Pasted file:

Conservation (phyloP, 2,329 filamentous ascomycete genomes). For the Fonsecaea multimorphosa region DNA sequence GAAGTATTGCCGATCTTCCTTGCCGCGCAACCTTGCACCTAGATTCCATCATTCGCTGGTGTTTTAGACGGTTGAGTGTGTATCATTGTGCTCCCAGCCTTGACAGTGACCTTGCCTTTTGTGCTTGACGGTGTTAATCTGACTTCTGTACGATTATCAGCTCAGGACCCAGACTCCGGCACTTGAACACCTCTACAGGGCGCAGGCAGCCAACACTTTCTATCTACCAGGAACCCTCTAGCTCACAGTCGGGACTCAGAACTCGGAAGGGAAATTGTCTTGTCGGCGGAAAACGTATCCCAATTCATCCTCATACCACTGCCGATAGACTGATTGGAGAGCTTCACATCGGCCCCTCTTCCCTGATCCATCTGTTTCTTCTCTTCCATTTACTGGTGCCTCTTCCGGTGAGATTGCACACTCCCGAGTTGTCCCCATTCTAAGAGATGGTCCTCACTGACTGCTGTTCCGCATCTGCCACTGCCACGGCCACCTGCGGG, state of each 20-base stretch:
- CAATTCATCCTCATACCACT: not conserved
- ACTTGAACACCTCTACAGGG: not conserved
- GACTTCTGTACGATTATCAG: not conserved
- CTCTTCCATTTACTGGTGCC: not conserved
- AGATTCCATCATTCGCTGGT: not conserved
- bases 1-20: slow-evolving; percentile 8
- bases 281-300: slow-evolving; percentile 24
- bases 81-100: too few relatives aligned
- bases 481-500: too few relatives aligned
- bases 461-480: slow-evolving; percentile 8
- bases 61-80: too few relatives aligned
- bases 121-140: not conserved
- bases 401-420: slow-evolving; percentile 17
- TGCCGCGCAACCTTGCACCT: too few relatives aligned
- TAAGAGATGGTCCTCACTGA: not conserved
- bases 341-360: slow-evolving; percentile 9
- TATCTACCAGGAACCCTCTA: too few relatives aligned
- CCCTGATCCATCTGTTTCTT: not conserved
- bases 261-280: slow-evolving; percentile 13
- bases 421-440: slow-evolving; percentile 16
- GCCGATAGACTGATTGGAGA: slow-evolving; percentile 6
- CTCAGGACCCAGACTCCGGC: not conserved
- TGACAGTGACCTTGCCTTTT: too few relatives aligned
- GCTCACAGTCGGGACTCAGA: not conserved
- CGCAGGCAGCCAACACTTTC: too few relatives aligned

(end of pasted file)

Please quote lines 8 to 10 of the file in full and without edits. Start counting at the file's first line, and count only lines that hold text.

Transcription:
- bases 281-300: slow-evolving; percentile 24
- bases 81-100: too few relatives aligned
- bases 481-500: too few relatives aligned